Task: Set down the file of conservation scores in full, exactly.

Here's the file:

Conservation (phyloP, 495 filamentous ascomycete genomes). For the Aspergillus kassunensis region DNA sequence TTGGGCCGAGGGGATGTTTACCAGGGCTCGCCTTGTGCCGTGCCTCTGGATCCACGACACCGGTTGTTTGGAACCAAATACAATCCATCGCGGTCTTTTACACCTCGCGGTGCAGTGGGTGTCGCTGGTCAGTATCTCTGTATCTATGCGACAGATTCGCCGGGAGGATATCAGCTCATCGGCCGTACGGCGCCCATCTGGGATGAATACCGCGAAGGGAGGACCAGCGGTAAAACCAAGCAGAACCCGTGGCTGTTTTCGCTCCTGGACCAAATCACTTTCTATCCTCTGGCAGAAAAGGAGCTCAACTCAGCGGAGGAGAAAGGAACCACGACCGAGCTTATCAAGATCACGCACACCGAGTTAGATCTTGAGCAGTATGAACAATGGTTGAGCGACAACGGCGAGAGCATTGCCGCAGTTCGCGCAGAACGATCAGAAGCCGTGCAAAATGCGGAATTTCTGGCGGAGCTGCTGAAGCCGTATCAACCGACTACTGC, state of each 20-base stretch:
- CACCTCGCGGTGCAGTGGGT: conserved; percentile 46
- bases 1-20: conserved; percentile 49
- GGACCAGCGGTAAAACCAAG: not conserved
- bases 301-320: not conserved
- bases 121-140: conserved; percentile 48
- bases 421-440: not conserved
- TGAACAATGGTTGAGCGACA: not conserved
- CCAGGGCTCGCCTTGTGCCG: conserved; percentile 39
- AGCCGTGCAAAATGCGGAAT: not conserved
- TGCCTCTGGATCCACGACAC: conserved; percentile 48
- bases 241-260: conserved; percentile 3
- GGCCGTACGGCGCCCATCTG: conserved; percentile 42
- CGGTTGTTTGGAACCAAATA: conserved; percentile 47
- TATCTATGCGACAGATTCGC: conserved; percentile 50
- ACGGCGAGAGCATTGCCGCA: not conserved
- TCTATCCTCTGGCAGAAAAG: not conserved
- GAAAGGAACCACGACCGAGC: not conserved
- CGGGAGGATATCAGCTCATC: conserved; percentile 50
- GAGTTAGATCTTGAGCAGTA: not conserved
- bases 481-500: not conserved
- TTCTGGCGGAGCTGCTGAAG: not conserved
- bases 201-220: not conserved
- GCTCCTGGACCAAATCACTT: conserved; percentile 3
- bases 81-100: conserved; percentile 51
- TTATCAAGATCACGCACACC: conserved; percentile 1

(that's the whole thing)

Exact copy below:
Conservation (phyloP, 495 filamentous ascomycete genomes). For the Aspergillus kassunensis region DNA sequence TTGGGCCGAGGGGATGTTTACCAGGGCTCGCCTTGTGCCGTGCCTCTGGATCCACGACACCGGTTGTTTGGAACCAAATACAATCCATCGCGGTCTTTTACACCTCGCGGTGCAGTGGGTGTCGCTGGTCAGTATCTCTGTATCTATGCGACAGATTCGCCGGGAGGATATCAGCTCATCGGCCGTACGGCGCCCATCTGGGATGAATACCGCGAAGGGAGGACCAGCGGTAAAACCAAGCAGAACCCGTGGCTGTTTTCGCTCCTGGACCAAATCACTTTCTATCCTCTGGCAGAAAAGGAGCTCAACTCAGCGGAGGAGAAAGGAACCACGACCGAGCTTATCAAGATCACGCACACCGAGTTAGATCTTGAGCAGTATGAACAATGGTTGAGCGACAACGGCGAGAGCATTGCCGCAGTTCGCGCAGAACGATCAGAAGCCGTGCAAAATGCGGAATTTCTGGCGGAGCTGCTGAAGCCGTATCAACCGACTACTGC, state of each 20-base stretch:
- CACCTCGCGGTGCAGTGGGT: conserved; percentile 46
- bases 1-20: conserved; percentile 49
- GGACCAGCGGTAAAACCAAG: not conserved
- bases 301-320: not conserved
- bases 121-140: conserved; percentile 48
- bases 421-440: not conserved
- TGAACAATGGTTGAGCGACA: not conserved
- CCAGGGCTCGCCTTGTGCCG: conserved; percentile 39
- AGCCGTGCAAAATGCGGAAT: not conserved
- TGCCTCTGGATCCACGACAC: conserved; percentile 48
- bases 241-260: conserved; percentile 3
- GGCCGTACGGCGCCCATCTG: conserved; percentile 42
- CGGTTGTTTGGAACCAAATA: conserved; percentile 47
- TATCTATGCGACAGATTCGC: conserved; percentile 50
- ACGGCGAGAGCATTGCCGCA: not conserved
- TCTATCCTCTGGCAGAAAAG: not conserved
- GAAAGGAACCACGACCGAGC: not conserved
- CGGGAGGATATCAGCTCATC: conserved; percentile 50
- GAGTTAGATCTTGAGCAGTA: not conserved
- bases 481-500: not conserved
- TTCTGGCGGAGCTGCTGAAG: not conserved
- bases 201-220: not conserved
- GCTCCTGGACCAAATCACTT: conserved; percentile 3
- bases 81-100: conserved; percentile 51
- TTATCAAGATCACGCACACC: conserved; percentile 1